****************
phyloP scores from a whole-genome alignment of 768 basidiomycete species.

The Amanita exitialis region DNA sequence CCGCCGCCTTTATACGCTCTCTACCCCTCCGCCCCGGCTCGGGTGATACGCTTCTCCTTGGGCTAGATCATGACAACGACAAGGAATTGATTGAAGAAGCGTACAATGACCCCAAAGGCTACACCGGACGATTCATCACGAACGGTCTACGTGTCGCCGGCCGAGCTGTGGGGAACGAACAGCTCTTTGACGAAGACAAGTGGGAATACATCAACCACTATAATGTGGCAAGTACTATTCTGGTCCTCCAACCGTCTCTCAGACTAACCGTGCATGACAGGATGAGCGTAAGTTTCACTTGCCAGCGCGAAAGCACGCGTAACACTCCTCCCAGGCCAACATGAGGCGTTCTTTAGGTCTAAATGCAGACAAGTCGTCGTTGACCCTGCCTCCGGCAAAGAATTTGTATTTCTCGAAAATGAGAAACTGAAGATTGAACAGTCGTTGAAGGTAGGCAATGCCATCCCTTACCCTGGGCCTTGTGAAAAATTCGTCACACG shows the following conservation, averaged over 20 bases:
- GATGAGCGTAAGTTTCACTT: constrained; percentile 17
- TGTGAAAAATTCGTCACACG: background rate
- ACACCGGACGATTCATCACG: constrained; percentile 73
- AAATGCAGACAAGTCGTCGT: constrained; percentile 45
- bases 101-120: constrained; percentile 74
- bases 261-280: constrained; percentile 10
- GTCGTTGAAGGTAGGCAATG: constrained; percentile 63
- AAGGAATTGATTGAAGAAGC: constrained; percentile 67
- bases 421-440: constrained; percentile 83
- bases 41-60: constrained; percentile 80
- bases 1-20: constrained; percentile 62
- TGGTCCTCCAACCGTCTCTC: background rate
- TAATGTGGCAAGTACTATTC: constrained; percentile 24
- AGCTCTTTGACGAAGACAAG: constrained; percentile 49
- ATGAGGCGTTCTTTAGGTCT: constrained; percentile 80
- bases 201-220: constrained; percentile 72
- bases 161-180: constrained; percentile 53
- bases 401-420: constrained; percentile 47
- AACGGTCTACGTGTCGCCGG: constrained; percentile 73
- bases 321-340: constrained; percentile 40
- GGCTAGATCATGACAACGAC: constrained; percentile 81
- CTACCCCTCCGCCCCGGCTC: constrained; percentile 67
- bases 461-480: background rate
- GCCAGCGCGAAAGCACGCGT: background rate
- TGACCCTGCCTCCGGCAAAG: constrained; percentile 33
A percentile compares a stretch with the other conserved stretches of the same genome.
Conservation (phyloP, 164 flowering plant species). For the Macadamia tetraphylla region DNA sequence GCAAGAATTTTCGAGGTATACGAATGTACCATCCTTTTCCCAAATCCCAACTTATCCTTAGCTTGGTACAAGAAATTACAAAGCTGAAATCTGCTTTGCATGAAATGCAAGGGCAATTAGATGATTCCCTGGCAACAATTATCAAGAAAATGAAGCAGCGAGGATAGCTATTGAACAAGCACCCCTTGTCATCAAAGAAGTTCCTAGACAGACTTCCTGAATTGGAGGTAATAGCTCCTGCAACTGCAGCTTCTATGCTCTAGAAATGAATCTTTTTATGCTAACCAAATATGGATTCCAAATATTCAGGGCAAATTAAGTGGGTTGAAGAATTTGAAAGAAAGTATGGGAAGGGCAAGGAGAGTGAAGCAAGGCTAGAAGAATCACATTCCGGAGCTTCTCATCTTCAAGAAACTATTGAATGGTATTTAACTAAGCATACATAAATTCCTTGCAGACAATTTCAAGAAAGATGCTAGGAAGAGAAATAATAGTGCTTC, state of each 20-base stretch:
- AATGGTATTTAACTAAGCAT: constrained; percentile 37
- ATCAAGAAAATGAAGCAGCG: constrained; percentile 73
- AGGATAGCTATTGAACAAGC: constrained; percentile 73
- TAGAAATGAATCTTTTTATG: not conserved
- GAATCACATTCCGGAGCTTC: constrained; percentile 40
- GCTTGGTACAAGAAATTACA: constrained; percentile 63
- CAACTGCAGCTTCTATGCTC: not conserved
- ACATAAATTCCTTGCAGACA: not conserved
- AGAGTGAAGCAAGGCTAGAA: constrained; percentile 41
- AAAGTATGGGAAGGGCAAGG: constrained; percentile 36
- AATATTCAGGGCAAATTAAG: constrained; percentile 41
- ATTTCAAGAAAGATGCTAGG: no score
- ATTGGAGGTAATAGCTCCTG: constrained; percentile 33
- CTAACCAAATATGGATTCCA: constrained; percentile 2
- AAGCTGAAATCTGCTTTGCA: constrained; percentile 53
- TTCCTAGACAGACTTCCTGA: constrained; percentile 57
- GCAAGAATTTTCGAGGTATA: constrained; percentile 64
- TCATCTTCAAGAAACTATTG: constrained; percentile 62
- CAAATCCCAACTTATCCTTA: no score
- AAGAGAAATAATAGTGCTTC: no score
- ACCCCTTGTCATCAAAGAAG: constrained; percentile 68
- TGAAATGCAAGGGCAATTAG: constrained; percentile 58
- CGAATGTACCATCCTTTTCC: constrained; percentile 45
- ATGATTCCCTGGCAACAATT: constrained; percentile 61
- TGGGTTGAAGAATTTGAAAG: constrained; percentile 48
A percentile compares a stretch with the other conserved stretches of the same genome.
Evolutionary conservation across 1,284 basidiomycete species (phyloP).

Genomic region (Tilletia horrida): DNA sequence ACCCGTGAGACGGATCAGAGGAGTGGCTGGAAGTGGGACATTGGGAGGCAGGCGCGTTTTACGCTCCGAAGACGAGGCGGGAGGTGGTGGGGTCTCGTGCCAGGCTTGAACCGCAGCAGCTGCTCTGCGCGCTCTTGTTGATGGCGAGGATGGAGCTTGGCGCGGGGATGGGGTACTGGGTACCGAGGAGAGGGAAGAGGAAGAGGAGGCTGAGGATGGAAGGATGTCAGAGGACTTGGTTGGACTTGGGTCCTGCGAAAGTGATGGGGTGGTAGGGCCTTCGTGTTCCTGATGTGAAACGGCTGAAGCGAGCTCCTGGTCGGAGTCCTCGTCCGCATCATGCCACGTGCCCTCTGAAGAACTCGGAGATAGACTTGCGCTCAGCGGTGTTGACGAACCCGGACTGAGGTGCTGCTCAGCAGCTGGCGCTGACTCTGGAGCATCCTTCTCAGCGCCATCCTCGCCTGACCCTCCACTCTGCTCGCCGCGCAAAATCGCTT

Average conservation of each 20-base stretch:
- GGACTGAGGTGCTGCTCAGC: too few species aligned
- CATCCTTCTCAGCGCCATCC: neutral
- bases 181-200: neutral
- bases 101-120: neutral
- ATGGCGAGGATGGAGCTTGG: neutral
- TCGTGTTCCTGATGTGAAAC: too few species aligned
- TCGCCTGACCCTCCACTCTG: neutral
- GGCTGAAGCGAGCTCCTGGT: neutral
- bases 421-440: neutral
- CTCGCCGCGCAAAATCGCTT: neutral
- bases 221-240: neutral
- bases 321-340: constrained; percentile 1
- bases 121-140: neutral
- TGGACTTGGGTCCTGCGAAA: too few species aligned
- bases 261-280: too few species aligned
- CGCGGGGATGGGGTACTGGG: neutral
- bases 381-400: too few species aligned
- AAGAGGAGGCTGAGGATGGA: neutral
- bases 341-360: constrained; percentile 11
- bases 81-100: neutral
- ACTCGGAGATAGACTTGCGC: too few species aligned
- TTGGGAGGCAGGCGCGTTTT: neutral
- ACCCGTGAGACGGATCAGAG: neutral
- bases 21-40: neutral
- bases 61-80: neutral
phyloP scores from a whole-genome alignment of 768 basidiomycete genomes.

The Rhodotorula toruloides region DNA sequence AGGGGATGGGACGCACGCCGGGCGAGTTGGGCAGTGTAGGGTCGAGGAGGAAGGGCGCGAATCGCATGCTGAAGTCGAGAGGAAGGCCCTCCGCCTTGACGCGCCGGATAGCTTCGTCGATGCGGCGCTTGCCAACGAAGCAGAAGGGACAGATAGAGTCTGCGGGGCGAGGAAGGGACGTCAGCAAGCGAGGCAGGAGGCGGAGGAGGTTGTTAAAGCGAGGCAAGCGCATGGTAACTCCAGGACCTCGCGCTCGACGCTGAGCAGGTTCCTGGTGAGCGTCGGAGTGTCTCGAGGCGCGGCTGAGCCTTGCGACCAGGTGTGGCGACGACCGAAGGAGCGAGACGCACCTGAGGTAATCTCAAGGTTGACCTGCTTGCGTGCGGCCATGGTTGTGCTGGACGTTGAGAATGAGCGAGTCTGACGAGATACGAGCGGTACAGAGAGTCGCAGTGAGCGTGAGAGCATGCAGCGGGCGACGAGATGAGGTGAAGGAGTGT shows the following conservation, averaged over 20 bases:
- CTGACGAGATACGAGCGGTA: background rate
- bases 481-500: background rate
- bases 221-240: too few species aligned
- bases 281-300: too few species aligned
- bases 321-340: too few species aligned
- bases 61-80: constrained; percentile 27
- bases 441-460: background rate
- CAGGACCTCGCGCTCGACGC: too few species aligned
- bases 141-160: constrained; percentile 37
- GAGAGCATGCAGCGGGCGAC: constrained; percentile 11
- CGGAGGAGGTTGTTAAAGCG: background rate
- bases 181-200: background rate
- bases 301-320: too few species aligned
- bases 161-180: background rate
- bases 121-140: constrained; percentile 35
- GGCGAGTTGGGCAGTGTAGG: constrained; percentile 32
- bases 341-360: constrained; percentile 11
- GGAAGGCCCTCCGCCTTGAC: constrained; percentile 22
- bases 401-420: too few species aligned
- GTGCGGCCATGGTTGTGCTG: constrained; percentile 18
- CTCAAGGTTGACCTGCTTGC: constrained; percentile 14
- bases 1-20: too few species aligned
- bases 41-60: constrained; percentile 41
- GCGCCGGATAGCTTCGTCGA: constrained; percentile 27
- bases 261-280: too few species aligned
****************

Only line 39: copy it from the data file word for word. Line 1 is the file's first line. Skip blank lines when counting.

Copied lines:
- AAAGTATGGGAAGGGCAAGG: constrained; percentile 36